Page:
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Fiona Mactaggart: An internal survey undertaken in July 2003 showed that there were 27,146 spaces on the Home Office estate. Of these over 21,158 were at Prison Service establishments, which employ 48,133 staff.
There were 326 spaces, which were specifically reserved for visitors and a further 169 reserved disabled spaces. However, many sites do not specifically reserve spaces for visitors, so the figure is not a true reflection of the number of visitors who use our car parks.
As at 1 January 2005 there were 107 car parking spaces available in the Central London Headquarters estate. Of these six are reserved for Orange Badge holders. There are no spaces specifically reserved for visitors. The new Home Office headquarters building at 2 Marsham Street, which the Department is due to take
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over responsibility for on 26 January 2005 will have 87 spaces, of which 12 are reserved for visitors, and 17 for Orange Badge holders. The numbers of spaces on the current Headquarters estate will reduce as we vacate the buildings, with 90 due to go when we vacate Queen Anne's Gate in April 2005.
Mr. Clifton-Brown: To ask the Secretary of State for the Home Department how many written questions for his Department were unanswered when Parliament Prorogued; and how many of the unanswered questions were tabled in each of the previous months of the 200304 Session. 
Fiona Mactaggart: The total number of written questions for which a substantive answer was not provided before the end of Session was 245. The Department did provide substantive answers to 496 Parliamentary Questions in the four days up to Prorogation. The number of unanswered questions tabled by each month of the previous Session are provided in the table:
|Month||Number of questions unanswered|
Ministers make every effort to answer questions substantively in accordance with performance guidelines and especially before Prorogation. However this is not always possible. Where right hon. and hon. Members did not receive a substantive response it is open to them to re-table their question this session.
Mr. Denham: To ask the Secretary of State for the Home Department which basic command units have been required to improve performance by more than the average following the publication of the National Policing Plan. 
Ms Blears [holding answer 24 January 2005]: The National Policing Plan does not proscribe specific targets for any Basic Command Units (BCUs). Individual performance targets are a matter for the Chief Constable and Police Authority of a given force to agree. In agreeing Force or BCD targets regard must be had to the policing priorities as laid out in the National Policing Plan, however these do not set specific targets.
Police Forces are expected to contribute to local targets which are not specifically police owned. Crime and Disorder Reduction Partnerships of which both
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police forces and local police authorities are members, will agree crime reduction targets to which BCUs will contribute, however these are not centrally proscribed targets, neither are they the sole responsibility of the police.
Harry Cohen: To ask the Secretary of State for the Home Department if he will issue guidelines to the police in respect of restraint in a prone position for a long period or on a number of separate occasions but during the same detention; and if he will make a statement. 
Caroline Flint: Guidelines on the issue of restraint techniques by police officers are a matter for the Association of Chief Police Officers (ACPO). They tell me that restraint is covered in the ACPO Personal Safety Manual.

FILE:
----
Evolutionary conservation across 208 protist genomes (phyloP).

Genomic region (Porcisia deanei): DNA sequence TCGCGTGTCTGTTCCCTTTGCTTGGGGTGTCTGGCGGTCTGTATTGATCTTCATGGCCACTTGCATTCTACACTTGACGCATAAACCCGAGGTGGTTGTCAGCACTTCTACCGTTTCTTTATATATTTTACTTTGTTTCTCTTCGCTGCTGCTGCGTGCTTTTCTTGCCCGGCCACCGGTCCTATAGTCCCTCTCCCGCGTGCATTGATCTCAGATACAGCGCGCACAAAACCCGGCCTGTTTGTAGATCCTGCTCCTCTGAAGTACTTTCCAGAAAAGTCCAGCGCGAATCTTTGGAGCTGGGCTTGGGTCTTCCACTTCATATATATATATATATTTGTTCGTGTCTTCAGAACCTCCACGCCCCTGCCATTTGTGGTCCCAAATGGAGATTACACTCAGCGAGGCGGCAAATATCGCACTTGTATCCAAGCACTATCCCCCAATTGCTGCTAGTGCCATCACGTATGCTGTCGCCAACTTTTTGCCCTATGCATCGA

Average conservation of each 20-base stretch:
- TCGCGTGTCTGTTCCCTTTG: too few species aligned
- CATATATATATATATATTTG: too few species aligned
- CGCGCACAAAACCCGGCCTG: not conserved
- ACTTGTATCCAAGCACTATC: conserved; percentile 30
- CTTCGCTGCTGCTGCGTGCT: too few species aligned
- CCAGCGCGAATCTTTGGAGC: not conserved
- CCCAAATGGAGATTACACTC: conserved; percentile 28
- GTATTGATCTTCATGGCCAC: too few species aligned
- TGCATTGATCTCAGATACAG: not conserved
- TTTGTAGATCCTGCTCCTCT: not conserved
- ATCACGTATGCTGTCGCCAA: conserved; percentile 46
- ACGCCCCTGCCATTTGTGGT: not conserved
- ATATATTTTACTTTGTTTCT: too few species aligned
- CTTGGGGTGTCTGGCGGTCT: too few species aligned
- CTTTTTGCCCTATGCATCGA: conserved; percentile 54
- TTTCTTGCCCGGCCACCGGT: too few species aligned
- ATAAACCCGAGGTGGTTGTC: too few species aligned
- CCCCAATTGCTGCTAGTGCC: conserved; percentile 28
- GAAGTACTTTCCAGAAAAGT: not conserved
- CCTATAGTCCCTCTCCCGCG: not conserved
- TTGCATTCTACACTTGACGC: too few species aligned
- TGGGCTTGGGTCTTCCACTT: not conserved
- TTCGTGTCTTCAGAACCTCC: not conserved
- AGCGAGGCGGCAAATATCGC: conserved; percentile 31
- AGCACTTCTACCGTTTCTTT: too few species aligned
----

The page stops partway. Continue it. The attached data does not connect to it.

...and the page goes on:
The Metropolitan Police Service (MPS) recently carried out a Restraint and Mental Health Review, which proposes measures to reduce the risks associated with restraint. The findings of this review are now being implemented in the Metropolitan Police and shared with ACPO
Mr. Oaten: To ask the Secretary of State for the Home Department how many individuals have been arrested as a result of joint operations in London between the police and the Immigration Service. 
Alan Simpson: To ask the Secretary of State for the Home Department if he will list the people working within his Department on secondment from the private sector, broken down by (a) the organisation or industry they came from and (b) the policy responsibilities they have been given. 
Fiona Mactaggart: Secondments are part of the Interchange initiative, which promotes the exchange of people and good practice between the Civil Service and other organisations: public, private and voluntary. Interchange provides opportunities for civil servants to learn new skills, widen their experience and develop ideas. It also brings in skills and experiences from other sectors.
|Name||Seconded from||Receiving Home Office Unit||Responsibilities|
|Georgina Banton||Ernst & Young||Private Office||Private Secretary|
|Brenten Caffin||PA Consultancy Services Ltd.||Strategic Policy Team||Project work supporting crime reduction incentive|
|Joanna Place||Royal Bank of Scotland||Immigration and Nationality Department||Senior Director, Change Management and Reform|
|Joanna Vickers||Shreeveport||ID Cards Delivery Unit||Leading solutions design workstream for identity cards procurement|
Mr. Oaten: To ask the Secretary of State for the Home Department pursuant to the answer of 8 December 2004, Official Report, column 648W, on street crime, how many individuals have been (a) questioned and (b) arrested by immigration officers under joint multi-agency operations involving the Immigration Service and the police in London, broken down by ethnic group. 
Mr. Browne: While officers routinely record the details of persons questioned in their individual notebooks, records of (a) the number of people questioned or (b) the number of people arrested as part of joint, police-led crime reduction operations are not kept centrally. However, locally collated provisional information indicates that between May 2003 to December 2004 the UK Immigration Service participated in approximately 424 such operations which resulted in the arrest of around 1,357 immigration offenders, including 898 failed asylum seekers.